Los Angeles’ rich cultural history comes to life in L.A. Founding Families, developed by School of Theater students, faculty and collaborators-in-residence at CalArts. This site-specific performance takes place at the Pico House in El Pueblo de Los Angeles Historical Monument.
In the new production, 28 performers portray historical figures of the city’s Mexican, European, African, Chinese and Native American origins with the audience moving from room to room. Each of the “exhibits” comes to life to re-tell one of five stories: “The Pobladores,” which focuses on the original 22 families to migrate to Los Angeles from Mexico; “Gold Mountain,” a chilling examination of the Chinese Massacre of 1871; “The Tongva,” the Native peoples of the Los Angeles region; a meet and greet at “The Tavern” with the characters responsible for the building of Los Angeles, including Pio Pico, California’s last Mexican governor. The production ends with “We Look Back,” an examination of how these diverse cultural origins affect modern-day Los Angeles and its current residents.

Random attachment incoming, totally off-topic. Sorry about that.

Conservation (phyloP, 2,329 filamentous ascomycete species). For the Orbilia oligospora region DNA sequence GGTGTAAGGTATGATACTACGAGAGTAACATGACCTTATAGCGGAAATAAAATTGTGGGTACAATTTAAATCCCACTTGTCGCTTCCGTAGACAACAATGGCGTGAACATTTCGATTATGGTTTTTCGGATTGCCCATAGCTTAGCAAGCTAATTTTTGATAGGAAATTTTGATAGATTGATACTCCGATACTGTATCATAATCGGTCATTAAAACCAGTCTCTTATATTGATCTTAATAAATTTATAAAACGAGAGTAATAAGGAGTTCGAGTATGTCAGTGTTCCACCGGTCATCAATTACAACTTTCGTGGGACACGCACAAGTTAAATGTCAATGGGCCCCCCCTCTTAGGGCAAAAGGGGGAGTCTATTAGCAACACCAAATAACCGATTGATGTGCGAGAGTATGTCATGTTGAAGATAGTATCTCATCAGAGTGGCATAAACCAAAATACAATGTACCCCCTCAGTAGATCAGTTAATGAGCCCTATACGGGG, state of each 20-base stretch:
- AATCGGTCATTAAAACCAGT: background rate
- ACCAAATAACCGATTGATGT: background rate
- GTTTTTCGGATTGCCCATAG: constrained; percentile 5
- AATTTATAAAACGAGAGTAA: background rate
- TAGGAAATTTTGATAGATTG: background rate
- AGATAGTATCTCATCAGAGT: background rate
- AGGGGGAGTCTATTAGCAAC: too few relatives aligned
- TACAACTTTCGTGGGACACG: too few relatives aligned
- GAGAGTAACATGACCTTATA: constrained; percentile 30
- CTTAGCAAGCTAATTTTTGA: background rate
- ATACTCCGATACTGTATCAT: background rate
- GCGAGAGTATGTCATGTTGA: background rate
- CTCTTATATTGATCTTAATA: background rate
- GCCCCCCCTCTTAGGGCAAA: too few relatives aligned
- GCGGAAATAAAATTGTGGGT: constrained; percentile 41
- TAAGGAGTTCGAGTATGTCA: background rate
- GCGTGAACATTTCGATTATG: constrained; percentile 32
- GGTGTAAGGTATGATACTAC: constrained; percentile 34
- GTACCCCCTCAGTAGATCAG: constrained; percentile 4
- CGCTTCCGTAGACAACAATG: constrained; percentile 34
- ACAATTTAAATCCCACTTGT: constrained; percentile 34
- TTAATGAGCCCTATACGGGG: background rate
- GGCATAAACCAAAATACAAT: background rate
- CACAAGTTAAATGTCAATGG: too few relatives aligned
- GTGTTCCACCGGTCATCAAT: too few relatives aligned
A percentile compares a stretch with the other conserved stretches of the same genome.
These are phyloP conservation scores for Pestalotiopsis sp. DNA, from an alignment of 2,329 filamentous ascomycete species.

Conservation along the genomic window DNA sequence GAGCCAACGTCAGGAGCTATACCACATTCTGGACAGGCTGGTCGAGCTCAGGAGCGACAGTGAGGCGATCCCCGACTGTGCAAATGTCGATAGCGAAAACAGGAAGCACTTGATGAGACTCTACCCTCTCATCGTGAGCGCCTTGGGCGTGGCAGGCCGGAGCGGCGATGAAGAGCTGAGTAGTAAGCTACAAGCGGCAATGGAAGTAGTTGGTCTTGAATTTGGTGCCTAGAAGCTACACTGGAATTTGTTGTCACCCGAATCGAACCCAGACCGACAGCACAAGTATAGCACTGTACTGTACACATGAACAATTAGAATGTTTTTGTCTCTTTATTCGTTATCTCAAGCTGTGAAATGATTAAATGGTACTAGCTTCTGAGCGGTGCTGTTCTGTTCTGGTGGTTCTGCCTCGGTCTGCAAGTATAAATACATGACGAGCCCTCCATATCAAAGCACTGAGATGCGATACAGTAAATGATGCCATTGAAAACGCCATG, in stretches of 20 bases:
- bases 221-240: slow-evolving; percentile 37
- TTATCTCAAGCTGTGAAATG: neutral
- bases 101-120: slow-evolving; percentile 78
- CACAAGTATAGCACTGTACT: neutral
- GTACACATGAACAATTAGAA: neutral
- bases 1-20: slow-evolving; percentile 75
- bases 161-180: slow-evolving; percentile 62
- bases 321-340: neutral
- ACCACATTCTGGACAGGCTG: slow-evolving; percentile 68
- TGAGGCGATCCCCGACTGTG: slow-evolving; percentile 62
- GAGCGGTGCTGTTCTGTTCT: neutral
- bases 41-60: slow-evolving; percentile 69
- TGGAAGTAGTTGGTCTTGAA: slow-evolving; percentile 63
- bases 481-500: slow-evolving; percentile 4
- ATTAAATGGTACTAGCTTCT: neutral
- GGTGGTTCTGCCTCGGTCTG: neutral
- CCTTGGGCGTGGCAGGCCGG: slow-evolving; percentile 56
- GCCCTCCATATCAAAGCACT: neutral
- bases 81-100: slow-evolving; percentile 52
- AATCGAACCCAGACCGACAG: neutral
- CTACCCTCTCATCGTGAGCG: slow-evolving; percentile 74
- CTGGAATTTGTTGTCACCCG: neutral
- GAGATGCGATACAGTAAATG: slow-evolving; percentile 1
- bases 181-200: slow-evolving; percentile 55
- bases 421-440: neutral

L.A. Founding Families was conceived and originally staged by Duende CalArts Director and Acting Program faculty Marissa Chibas and directed by Nataki Garrett, CNP associate artist and associate dean of the School of Theater. It also stars CalArts faculty member Roger Guenveur Smith and Tonantzin Carmelo, a performer whose maternal lineage descends from the original peoples of Southern California, as well as a number of CalArts actors.
The production is a project of Duende CalArts—an ongoing initiative to explore Pan-American work and issues—and CalArts Center for New Performance, the School of Theater’s professional producing arm.